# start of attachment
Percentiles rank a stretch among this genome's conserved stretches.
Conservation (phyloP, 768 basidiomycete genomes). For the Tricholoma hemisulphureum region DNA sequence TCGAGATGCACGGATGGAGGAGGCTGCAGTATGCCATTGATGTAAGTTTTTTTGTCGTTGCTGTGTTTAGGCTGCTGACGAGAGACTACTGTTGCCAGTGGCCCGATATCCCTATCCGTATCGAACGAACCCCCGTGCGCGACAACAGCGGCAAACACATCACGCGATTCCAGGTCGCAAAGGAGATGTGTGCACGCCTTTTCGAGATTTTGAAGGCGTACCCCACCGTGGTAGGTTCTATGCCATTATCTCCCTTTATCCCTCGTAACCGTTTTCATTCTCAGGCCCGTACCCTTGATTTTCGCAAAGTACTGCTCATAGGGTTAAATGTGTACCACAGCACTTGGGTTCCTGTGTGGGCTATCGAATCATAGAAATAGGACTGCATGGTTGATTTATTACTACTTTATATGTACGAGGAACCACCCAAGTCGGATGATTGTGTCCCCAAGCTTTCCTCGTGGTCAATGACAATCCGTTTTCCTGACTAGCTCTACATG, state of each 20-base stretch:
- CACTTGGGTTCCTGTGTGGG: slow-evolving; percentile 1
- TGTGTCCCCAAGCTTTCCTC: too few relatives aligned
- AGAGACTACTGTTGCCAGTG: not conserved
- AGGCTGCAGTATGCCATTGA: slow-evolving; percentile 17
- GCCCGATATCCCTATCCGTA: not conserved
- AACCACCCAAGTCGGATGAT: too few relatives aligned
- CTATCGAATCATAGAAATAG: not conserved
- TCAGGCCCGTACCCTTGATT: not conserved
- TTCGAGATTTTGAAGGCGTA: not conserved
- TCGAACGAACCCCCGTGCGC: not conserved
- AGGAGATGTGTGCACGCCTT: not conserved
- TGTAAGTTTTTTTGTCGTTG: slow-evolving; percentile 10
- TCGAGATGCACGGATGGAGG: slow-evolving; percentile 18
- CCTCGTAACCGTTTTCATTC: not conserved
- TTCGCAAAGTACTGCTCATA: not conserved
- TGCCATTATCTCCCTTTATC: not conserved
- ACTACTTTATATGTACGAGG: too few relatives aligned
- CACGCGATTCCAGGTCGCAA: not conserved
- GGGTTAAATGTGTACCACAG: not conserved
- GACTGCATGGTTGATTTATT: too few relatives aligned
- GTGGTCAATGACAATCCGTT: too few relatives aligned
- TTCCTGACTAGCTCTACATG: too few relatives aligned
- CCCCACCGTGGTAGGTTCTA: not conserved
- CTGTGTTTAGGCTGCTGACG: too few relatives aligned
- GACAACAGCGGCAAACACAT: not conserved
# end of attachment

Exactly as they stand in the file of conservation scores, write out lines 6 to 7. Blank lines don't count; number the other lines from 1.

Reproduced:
- AGGCTGCAGTATGCCATTGA: slow-evolving; percentile 17
- GCCCGATATCCCTATCCGTA: not conserved